1. [15]
    Although not a form of punishment, the potential consequences of a restitution order are relevant to a consideration of the appropriate overall sentence.[8]  The imposition of the restitution order by the learned Magistrate subjects the appellant to the possibility of being imprisoned for a further 109 days as a consequence of non-payment. 
  1. [16]
    The appellant has no capacity to pay a fine. He has an extensive criminal history and has been sentenced to many terms of imprisonment. His criminal history is inconsistent with him having regular employment. There were no submissions made by the appellant’s representative as to his capacity to pay any restitution and no instructions were taken in that regard.
  1. [17]
    Accordingly, I consider that two errors arose in the exercise of the learned Magistrate’s decision. I should exercise the discretion afresh.
  1. [18]
    The head sentence imposed of three years imprisonment for all of the appellant’s offending was appropriate as was the parole release date imposed requiring the appellant to serve a period of 12 months before being released on parole.
  1. [19]
    Given that a parole release date was imposed by the learned Magistrate which was intended to afford the appellant definite release on that date it is appropriate to now convict and not further punish the appellant for the offence of unlawful use of a motor vehicle. Such a sentence means that the sentence that the learned Magistrate intended to impose remains so.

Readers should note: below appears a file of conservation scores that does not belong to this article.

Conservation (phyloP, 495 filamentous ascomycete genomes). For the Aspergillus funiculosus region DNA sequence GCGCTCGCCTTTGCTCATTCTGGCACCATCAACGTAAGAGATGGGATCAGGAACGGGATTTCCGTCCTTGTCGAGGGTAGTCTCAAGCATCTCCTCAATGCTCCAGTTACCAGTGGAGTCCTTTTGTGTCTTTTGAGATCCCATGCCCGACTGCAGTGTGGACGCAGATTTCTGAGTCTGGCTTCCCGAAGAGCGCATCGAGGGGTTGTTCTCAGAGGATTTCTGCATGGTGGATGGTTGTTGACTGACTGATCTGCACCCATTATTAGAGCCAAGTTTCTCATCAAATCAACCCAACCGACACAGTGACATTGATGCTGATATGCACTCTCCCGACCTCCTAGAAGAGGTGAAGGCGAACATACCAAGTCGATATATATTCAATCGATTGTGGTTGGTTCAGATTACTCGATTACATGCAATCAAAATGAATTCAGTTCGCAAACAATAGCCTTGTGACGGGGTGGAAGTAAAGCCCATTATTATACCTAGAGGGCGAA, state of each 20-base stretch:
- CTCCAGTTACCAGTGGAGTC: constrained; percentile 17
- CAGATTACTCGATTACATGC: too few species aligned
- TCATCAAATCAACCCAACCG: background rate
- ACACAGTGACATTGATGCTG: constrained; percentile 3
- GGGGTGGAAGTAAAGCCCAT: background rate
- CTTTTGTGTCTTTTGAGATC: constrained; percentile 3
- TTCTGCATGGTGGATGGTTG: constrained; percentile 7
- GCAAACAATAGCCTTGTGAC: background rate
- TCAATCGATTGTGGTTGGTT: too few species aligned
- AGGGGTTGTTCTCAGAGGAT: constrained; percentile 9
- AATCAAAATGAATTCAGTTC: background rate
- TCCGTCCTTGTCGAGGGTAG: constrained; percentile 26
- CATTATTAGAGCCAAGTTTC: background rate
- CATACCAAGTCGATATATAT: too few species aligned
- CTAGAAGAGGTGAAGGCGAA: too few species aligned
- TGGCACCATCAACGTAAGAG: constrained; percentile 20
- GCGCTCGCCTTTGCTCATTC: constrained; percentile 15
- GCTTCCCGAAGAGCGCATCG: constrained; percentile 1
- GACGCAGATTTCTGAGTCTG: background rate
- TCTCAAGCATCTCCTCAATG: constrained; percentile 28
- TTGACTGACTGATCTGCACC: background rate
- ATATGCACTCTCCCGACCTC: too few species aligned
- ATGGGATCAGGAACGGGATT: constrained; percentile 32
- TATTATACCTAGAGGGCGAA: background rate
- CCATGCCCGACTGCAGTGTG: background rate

1. [20]
    I will also remove the order requiring the appellant to pay $12,000 in restitution as he has no capacity to pay such a sum.
  1. [21]
    My orders are:
  1. Extend time within which to file the Notice of Appeal until 21 May 2020.
  1. Allow the appeal.
  1. Set aside the sentence imposed on the offence of unlawful use of a motor vehicle committed on 26 March 2017 and in lieu convict and not further punish the appellant for that offence.
  1. Set aside the order requiring the appellant to pay restitution in the amount of $12,000.

Footnotes

[1]Penalties and Sentences Act 1992 s 160F.

[2]Beil v Mansell (No 1) [2006] Qd R 199.

[3]Justices Act 1886 s 223.

[4]Allesch v Maunz (2000) 203 CLR 172 [22] – [23].

[5]House v The King (1936) 55 CLR 499.

[6]See R v Matauaina [2011] QCA 344.

[7]Ibid at [33].

[8]Ibid at [35].

Close

Editorial Notes

  • Published Case Name:

    Henry Robert Monsell v Commissioner of Police

  • Shortened Case Name:

    Monsell v Commissioner of Police

  • MNC:

    [2020] QDC 250

  • Court:

    QDC

  • Judge(s):

    Loury QC DCJ

  • Date:

    01 Oct 2020

Appeal Status

Please note, appeal data is presently unavailable for this judgment. This judgment may have been the subject of an appeal.